Is a Partner or Alliance Manager a Hunter?

I recently had a conversation with an executive recruiter and given my experience and level of contacts he asked me why I never pursued a direct sales role as a “hunter”. I admittedly became a little defensive as I would argue that a Partner or Alliance Manager is the ultimate “hunter”. Running with the metaphor, I would even say our prey (strategic partners) fall into the category of “endangered species” making our “hunt” much more difficult.

You don’t have to be selling a widget or solution to be a “hunter” in sales. Partner and Alliance Managers are constantly seeking new strategic partnerships that can be monetized and result in win-win outcomes. They’re not selling a widget or solution; but rather value, trust, revenue streams, diversification, risk mitigation, and so on. The lead pool is much smaller for strategic partnerships; hence, it takes a much more skilled “hunter” to find a potential partner. When they do engage in an opportunity it’s usually with an executive level decision maker (e.g. Owner, CEO, President, CMO, etc.). Partner leads and opportunities (different than leads and opportunities generated through a partner) are managed in a CRM just the same as a direct sales lead or opportunity. You do this so not to waste cycles on a partnership pursuit that is not going to be mutually beneficial (You Can’t Manage What You Can’t Measure).

Different than a direct sales professional, a Partner or Alliance Manager doesn’t have an expansion team they can pass the baton to manage the new partnership. The Partner or Alliance Manager owns what they hunt. In the pursuit they lead the negotiations and drive the opportunity through the sales funnel just like a direct sales professional, but once the deal is signed they own the ongoing management of the partnership.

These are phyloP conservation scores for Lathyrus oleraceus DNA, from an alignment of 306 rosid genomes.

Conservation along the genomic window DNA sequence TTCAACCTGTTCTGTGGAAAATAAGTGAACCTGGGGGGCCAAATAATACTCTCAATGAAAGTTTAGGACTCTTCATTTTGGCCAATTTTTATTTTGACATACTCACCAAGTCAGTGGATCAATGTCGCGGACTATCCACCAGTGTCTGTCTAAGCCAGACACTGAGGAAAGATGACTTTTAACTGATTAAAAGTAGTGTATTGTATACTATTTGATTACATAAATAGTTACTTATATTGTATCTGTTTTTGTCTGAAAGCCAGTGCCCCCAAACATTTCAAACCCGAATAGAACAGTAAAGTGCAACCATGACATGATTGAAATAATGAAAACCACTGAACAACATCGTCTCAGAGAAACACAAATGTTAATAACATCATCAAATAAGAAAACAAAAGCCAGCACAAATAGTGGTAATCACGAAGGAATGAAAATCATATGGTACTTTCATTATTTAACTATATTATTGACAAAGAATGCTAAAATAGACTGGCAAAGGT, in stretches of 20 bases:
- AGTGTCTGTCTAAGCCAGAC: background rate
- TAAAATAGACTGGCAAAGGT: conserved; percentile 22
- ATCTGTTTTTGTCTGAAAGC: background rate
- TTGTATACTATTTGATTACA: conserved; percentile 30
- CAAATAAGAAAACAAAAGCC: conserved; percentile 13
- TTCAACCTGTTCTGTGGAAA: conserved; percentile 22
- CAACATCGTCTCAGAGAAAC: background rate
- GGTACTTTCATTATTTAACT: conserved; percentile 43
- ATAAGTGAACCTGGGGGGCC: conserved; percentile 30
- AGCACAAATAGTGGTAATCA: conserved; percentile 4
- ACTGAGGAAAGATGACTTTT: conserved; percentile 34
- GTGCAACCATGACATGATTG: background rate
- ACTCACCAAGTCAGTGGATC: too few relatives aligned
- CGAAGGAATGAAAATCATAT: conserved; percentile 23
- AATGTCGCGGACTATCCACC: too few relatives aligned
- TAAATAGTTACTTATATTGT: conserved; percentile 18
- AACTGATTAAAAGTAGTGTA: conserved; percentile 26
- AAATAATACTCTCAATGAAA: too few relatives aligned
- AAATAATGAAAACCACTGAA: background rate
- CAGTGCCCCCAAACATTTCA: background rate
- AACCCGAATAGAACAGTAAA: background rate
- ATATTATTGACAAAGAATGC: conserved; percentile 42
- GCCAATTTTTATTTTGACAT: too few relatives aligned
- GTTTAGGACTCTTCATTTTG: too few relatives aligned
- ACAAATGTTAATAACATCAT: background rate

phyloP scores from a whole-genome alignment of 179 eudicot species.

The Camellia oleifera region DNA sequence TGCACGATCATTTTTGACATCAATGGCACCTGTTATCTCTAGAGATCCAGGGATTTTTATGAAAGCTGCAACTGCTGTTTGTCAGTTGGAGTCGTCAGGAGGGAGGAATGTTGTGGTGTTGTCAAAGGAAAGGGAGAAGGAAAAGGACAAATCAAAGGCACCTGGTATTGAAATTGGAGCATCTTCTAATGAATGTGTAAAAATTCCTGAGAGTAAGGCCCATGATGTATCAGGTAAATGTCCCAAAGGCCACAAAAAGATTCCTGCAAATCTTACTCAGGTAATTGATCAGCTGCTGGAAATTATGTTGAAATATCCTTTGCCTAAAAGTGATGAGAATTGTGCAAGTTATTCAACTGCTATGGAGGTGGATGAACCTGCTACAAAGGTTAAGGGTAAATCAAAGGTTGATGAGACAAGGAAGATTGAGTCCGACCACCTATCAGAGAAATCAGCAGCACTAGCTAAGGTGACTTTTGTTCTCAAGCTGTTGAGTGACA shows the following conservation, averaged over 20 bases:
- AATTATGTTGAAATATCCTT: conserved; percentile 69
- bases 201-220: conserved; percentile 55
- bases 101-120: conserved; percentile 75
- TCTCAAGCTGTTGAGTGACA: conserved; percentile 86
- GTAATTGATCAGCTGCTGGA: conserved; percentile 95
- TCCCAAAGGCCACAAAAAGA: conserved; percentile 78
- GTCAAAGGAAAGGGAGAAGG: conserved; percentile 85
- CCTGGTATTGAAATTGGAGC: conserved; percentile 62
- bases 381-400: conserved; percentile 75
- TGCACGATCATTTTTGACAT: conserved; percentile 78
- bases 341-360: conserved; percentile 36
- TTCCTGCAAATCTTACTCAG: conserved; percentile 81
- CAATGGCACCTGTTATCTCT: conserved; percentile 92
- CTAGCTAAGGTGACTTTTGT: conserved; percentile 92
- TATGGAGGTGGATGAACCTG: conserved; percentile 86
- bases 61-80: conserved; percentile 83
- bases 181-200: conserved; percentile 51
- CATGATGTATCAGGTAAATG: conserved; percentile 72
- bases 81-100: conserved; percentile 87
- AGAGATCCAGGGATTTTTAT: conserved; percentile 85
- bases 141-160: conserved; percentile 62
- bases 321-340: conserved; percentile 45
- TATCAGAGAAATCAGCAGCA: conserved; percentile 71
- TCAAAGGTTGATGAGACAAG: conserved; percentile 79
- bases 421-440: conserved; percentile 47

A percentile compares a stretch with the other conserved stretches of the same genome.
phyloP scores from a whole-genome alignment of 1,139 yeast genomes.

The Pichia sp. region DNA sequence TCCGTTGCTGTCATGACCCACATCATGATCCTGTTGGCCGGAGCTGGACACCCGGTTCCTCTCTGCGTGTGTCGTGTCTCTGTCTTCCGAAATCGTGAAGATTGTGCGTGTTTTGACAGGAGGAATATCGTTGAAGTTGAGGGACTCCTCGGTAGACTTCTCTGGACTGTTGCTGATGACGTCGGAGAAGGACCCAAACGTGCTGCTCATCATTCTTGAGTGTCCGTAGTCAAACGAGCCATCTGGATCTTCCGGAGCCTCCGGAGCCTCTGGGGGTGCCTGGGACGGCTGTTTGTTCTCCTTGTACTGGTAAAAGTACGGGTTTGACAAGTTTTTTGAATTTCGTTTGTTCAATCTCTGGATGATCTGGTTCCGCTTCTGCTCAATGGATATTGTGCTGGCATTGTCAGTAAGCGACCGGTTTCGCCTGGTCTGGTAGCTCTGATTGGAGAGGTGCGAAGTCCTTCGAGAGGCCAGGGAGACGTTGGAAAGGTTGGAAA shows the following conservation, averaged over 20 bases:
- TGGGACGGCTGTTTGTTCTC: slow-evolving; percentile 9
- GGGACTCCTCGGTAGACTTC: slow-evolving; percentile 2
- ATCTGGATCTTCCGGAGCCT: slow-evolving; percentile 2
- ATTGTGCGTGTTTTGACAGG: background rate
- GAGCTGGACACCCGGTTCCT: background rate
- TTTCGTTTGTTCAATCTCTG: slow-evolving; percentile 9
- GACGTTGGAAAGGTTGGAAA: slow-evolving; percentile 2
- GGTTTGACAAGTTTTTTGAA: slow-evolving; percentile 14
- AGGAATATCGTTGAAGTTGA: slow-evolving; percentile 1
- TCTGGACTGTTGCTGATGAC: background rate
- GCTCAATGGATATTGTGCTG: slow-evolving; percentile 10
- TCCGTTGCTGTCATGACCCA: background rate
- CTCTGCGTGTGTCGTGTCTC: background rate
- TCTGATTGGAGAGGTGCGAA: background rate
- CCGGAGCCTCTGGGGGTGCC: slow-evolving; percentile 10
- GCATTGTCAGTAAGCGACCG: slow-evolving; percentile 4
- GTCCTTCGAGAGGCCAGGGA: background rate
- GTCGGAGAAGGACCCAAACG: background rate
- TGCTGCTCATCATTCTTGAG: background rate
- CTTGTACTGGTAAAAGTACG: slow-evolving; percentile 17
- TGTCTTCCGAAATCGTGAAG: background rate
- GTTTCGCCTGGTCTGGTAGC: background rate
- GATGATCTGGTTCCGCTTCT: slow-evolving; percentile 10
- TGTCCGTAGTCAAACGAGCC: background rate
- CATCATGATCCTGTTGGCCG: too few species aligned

Back to the original question…why have I not pursued a “hunter” role as a direct sales professional? Quite simply, it’s not nearly as challenging and I enjoy the ongoing management and success of the partnership. The revenue I drive out of a successful partnership is far greater than the revenue generated from a single deal. When the partnership is papered and moves into the management phase, the Partner or Alliance Manager is heavily involved in strategic sales pursuits working through their partner. They organize the engagement team for a successful pursuit with both parties. The Partner or Alliance Manager has targets and carries a quota just like direct sales professionals, but much of it is based on pipeline/lead generation and influence revenue through the partner.

“Hunter” is not a label just for direct sale professionals. It very much applies to Partner, Alliance, and Channel Managers. Given what I’ve stated above, I would submit that it is an easier transition for a Partner or Alliance Manager to move into a direct sales role than the other way around. It really boils down to how you define your “customer”. The “customer” could be a partner or it could be the end user, but the engagement approach is the same.